4. 4. Ethiopia: South Wollo  Dessie Zuria woreda, South Wollo, Amhara Region, stunting = 54%, (national average = 44%).  Woreda chronically food insecure: c. 40% dependent on safety nets.  2000 and 2010 annual surveys: GAM reduced only once to <10%.  High dependence on Productive Safety Net Programme (PSNP).  Coping mechanisms: PSNP, begging, eating unpalatable wild fruits, and daily labour.  Livelihoods very vulnerable to risks and shocks: climate variability, human and livestock diseases, pests, flooding and landslides.
  5. 5. Ethiopia Interventions  Resilience building multi-sectoral interventions – – – – – – Land and water management Frost tolerant crops in highlands (potato) Crop diversification Increasing and maintaining livestock assets Water and sanitation Early identification of malnutrition and CMAM response  Complementing the PSNP with Fresh Food Vouchers during the hunger season and with IYCF support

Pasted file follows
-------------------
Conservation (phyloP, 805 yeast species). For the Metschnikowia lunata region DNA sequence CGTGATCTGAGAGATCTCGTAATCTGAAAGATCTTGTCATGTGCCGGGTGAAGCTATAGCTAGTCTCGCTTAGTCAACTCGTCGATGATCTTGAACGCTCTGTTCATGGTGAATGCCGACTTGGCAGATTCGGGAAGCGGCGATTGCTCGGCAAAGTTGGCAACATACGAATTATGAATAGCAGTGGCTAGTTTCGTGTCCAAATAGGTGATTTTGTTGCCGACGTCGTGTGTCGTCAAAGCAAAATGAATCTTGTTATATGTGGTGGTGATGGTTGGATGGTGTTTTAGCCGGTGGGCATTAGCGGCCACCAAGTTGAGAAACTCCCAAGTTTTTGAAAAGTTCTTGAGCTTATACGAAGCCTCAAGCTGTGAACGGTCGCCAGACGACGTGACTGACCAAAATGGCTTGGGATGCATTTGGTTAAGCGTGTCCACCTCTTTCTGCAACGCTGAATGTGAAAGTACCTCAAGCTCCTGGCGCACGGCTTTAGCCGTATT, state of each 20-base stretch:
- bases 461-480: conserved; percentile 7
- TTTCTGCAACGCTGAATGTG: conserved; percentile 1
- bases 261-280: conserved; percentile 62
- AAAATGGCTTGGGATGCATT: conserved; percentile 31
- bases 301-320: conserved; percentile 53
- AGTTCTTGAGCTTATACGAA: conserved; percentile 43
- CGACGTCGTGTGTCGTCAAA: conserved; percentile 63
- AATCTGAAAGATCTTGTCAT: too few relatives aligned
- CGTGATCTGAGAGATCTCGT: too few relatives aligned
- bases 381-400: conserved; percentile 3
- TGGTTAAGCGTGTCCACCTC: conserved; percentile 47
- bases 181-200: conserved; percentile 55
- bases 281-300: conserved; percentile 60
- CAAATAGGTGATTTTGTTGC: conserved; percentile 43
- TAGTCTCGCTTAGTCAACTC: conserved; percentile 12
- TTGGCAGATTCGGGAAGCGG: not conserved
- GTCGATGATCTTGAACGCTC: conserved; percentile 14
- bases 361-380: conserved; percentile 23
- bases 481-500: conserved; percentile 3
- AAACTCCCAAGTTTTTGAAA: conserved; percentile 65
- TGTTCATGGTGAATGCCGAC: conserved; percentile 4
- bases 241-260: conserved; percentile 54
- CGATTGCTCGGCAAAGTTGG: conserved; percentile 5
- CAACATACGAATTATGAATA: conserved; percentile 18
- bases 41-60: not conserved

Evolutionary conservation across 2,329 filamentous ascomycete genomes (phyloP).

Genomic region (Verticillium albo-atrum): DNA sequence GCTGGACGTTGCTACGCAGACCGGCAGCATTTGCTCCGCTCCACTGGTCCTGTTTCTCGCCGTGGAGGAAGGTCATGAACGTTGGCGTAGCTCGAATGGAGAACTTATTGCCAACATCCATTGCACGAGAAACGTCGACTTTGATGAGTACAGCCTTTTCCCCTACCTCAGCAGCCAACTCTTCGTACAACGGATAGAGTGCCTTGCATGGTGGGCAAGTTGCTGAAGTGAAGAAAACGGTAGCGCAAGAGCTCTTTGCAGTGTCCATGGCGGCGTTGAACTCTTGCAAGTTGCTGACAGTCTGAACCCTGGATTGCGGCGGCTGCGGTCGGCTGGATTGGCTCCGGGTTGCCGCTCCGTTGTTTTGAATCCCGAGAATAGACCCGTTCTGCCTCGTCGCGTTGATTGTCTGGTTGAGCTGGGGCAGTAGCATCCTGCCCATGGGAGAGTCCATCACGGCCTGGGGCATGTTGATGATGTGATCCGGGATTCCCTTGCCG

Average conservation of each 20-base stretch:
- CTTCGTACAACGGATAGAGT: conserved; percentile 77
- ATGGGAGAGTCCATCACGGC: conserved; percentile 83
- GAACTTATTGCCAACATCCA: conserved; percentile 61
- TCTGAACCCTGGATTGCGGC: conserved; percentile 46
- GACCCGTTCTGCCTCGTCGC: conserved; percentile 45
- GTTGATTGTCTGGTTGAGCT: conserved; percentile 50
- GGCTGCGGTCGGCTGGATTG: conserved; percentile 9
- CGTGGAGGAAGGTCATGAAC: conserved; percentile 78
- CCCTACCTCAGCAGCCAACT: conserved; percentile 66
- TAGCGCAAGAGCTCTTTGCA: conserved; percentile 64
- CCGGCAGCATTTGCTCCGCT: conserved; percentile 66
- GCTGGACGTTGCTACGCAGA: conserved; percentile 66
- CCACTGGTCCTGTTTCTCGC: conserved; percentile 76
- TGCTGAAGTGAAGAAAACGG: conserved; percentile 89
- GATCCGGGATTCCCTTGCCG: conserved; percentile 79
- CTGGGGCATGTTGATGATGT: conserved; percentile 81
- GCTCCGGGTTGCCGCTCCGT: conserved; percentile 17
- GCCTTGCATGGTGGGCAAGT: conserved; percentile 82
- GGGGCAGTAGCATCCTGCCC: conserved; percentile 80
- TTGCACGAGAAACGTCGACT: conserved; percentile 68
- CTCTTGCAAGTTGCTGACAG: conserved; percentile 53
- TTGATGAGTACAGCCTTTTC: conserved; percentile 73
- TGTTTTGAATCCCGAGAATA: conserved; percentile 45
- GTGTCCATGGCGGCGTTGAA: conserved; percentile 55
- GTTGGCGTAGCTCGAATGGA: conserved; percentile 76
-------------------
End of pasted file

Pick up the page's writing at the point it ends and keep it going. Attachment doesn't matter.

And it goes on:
6. 6. Learning from Ethiopia • Use multisectoral approach to maximize linkages between sectors. • Use existing institutions’ coordination to promote a sense of ownership. • Map real-time, resilience outcomes to create evidence for policy change. • Address the environmental drivers of risk and use DRR technologies and practices for sustainable food production (e.g. watershed management). • Address gender issues that are critical to achieving resilience. • Create a contingency plan - define surge capacity to help respond to small-scale disasters or provide an initial response to large-scale disasters. • Support local governments with early warning systems and communicate during even small disasters to ensure that food security is not threatened by the cumulative effects of lesser shocks or stressors.